My heart is deeply connected to Japan. It’s not that I am a keen ‘Manga’ person, entranced by the sub-culture of ‘Anime’ that exists in Japan. Nor am I only besotted with the thought of the East meeting the West in one big melting pot of cultures colliding. I don’t have any Kanji (Chinese characters) tattooed on my body. I’m not a culinary artist convinced that Japanese cuisine is food in its purest form. I am not any of these things, and yet Japan is encased warmly within my heart.
An Education Begins
When we moved house from the city to the country when I was 10, I found myself in a class studying Japanese. Everyone else could read and write Hiragana and Katakana, but I knew nothing. And I didn’t like it. So I got some flash cards and as a 10 year old I taught myself the two alphabets one weekend. This was the first place that Japan started becoming a part of my life – an elementary introduction to Japanese.
In High School I continued studying Japanese. We had some less than brilliant teachers, until Year 9 when we not only had a great Australian teacher, but also had the first of a stream of Japanese assistant teachers, who were in fact, Japanese. I had actually now met a Japanese person! Or two or three. As I continued studying, my interest in Japan grew. I did well in school, despite probably not being able to have much of a conversation in Japanese. There were numerous opportunities to travel to Japan during my teen years, but I was never able to go myself.
As I graduated and began studying Podiatry at University, the opportunity to continue studying Japanese passed. I was unable to fit Japanese classes into an already hectic study schedule. This didn’t sit well but it seemed to be just the way things were.
At University, partly due to my involvement in the Christian Union, I began to have a significant interest in Missions. I wondered if this was something I could do in the future. God continued to impress upon me the need for the gospel to be proclaimed amongst the many hundreds of thousands of people groups who are yet to know Him.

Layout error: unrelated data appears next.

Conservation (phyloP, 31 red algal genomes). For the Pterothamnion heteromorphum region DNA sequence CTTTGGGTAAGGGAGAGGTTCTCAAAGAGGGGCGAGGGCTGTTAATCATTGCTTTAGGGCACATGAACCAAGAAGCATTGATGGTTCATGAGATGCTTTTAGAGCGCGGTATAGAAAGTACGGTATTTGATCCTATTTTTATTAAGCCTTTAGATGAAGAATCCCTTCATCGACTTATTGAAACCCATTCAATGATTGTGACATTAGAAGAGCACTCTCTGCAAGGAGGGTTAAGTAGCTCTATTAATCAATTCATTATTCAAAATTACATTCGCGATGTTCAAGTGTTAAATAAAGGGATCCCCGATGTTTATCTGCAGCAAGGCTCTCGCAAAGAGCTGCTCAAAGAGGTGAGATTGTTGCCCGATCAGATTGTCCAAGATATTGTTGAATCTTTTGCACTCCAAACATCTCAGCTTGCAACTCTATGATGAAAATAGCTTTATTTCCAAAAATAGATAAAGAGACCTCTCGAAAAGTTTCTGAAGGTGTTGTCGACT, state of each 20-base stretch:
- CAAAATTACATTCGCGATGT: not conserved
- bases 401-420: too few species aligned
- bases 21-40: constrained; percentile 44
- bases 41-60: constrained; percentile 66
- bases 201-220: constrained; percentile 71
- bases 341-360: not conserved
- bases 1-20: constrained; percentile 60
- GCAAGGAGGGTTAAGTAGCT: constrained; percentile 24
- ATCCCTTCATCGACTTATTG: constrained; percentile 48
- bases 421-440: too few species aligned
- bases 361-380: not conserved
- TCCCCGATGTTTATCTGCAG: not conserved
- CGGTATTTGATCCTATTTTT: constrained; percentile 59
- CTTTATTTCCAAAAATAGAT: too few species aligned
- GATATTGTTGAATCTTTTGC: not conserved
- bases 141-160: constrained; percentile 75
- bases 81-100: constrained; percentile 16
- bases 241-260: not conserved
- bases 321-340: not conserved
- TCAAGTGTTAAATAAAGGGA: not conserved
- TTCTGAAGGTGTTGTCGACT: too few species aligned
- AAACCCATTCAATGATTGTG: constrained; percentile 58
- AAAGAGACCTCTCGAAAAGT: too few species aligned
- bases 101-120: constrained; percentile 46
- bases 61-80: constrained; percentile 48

After my first year of Uni my heart was not in Podiatry. Neither was my head – my brain struggled with the scientific and mathematic side of things, which was not a surprise to me at all. And so I followed my heart (and my head) and began my Arts Degree, hoping to major in Japanese. So my study of Japanese continued, but it was off to a difficult start. Despite having taken a year off from Japanese and being incredibly rusty, I had no choice but to be placed in the advanced class and I struggled my way through that first year. But I made it and was hopeful of making Japanese my major. Until I learned that you needed a certain grade to continue, and I hadn’t made it. I was unaware of this during the year, and was quite devastated when I realised my plan was not going to work! As much begging and pleading as I did, the Faculty would not be persuaded. And so it seemed that despite having lodged itself firmly in my heart, I was unable to pursue my interest in Japan and Japanese through my studies.
Although my studies had ceased in a formal way, God definitely knew what I needed to keep my interest going – people. He brought a few Japanese friends into my life and my heart was slowly, almost imperceptibly being changed. Ayako, Kazumi and Wakako have a lot to answer for! Their kindness ,fun and generosity of spirit gave me a glimpse into some of the positive aspects of the heart of Japan. And as this love for a people grew (rather than a language or idealised culture), my heart for Jesus and for seeing his Word proclaimed grew as well. But strangely enough it took me a while to join the dots – until I was faced with the decision of what to do when Uni finished. Having studied an interesting yet perhaps directionless Bachelor of Arts I had some thinking to do. And my thinking wasn’t working – I still had no thought as to what to do. So when the opportunity arose to combine my love for Jesus and my love for Japan, I accepted it with wide open arms.
An Adventure Begins
I moved to Japan for a commitment of two years only about six weeks after finishing University. I had an opportunity to work for a small Mission organisation in Japan, teaching English in various churches each week. The time had come when I was finally able to taste and see what Japan had to offer and was really about. And while I most definitely had my struggles (“What am I doing here?” thoughts about 2 hours after getting off the plane for example) it was an overwhelmingly positive time. I took to Japan like a duck taking to water. Occasionally I may have felt like I was swimming in circles and stuck in a dirty, algae covered pond, but mostly the swimming was good and the water was clear.